Sunday, March 11, 2012

Riptide by Debbie Mack

No, I don't usually do book reviews here, but sometimes something special comes along.
If you’re looking for the ultimate beach read, you should treat yourself to Debbi Mack’s newest crime novel. Riptide is so riveting you might forget to turn over, but the pace is so hot you’ll want to dive in to cool down!
The action takes place in Ocean City MD, where lawyer “Sam” McRae must defend a friend accused of murder.  The search for evidence to clear her friend’s name drives McRae to come up against a local businessman with more influence and power than morals.  Alone against a community apparently determined to convict her friend, McRae must prove herself both smarter and tougher than ever.

Taking nothing away from Mack’s well tuned plot, what really made this book for me was Mack’s top notch protagonist.  Despite being an attorney, Stephanie Ann "Sam" McRae is more Sam Spade than Perry Mason.  This tough, feisty and relentless broad makes Riptide a great, fun ride. 

Join in on the big Facebook launch!!/groups/305994622792418/

Friday, March 9, 2012

To self-publish, or NOT to Self-publish – Part II

My blog last week focused on the pluses and minuses of self-publishing and several of you offered insightful comments.  The one thing I think we can all agree on is that it is a highly personal choice and may not be for everyone.

When you make the shift from independent author to independent publisher a lot of responsibility shifts to your shoulders.  Suddenly, you are responsible for cover art, proof reading, editing and the overall design of the book.  If it’s an ebook you also need to handle conversion of the manuscript into the right kind of file.  That all translates into a lot of time and a steep learning curve OR several thousand dollars out of your pocket.  These are things you simply can’t skimp on, and it’s very important to face the hard facts concerning what you can and can’t competently do yourself. 

The other side of that coin is the Henny Penny result.  Since you did all the work and baked the analogous bread all by yourself, you get to keep all the profits.  If we’re talking about a Kindle book, that means as much as 70% of your chosen sale price.  That kind of a profit margin might allow you to experiment a lot more than traditional paper publishers  dare to.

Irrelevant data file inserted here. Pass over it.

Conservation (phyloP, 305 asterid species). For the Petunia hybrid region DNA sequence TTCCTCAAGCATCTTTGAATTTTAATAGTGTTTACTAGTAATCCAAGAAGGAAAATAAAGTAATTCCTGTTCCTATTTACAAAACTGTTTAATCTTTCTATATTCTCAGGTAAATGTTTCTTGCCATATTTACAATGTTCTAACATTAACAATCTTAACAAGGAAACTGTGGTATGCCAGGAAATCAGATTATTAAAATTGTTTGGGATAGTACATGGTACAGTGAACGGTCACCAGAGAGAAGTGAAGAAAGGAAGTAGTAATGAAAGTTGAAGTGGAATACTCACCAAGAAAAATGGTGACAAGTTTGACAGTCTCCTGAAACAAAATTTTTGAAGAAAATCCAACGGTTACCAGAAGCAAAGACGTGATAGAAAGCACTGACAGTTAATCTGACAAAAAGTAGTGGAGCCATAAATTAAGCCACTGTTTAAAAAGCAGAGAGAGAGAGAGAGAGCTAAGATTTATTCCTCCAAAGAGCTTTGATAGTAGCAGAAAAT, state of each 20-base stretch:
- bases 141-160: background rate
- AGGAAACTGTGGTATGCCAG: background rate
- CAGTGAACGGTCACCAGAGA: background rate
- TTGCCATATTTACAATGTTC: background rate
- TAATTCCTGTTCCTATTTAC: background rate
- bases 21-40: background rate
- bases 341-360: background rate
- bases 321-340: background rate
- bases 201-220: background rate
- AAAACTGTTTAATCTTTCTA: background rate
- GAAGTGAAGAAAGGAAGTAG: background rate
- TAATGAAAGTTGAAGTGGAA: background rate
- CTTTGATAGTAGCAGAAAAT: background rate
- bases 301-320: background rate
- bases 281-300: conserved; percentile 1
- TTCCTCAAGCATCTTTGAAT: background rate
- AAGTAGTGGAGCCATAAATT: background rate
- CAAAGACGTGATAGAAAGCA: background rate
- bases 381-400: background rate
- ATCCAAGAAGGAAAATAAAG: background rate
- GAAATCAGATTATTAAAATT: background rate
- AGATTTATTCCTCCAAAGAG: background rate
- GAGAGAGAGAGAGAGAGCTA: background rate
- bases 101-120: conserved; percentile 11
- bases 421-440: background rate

And remember that independent publisher means just that.  You can still get your book printed on paper with a nice hard or soft cover, push it into book stores or gift shops, and do book signings or give talks with book sales at the back of the room.  Old school can still be made to work.  But if you’re more a cutting edge kinda guy or gal, ebooks are marching into the future.  Are you familiar with fiction streaming?  Wattpad?  How about enhanced books with pictures, web links and interactive software built right in?  Either way, you make the calls for marketing strategy without having to push someone else.  You set the cover price, and change it whenever you like.  You decide when to put your books on sale, or maybe give several hundreds away.  You can get blurbs from writers you know, and post them wherever YOU think they’ll have the best effect.  If you want to invest in yourself you can get a book trailer made or buy ad space in the magazines you think your readers read.  It’s all up to you.

But while a lot has changed, some things stay the same.  Only placement with a traditional publisher will get you an advance.  It makes it more likely that a major reviewer will read your book.  And it multiplies your chance of winning a significant writing award (for instance, traditional publishing is a requirement to be nominated for the Mystery Writers of America’s Edgar award.)

These reasons make some of us continue to wish for a traditional publishing contract, even those of us who are successful do-it-yourselfers.  And there may not be a clear right answer.  Either way, we know that the publishing industry is going to change radically in the next few years.  Only you can know whether it’s better or worse for you.  Me, I intend to be prepared for whatever happens as far as I can be. 

So, as a writer who wants to be broadly read, what will influence YOUR choice?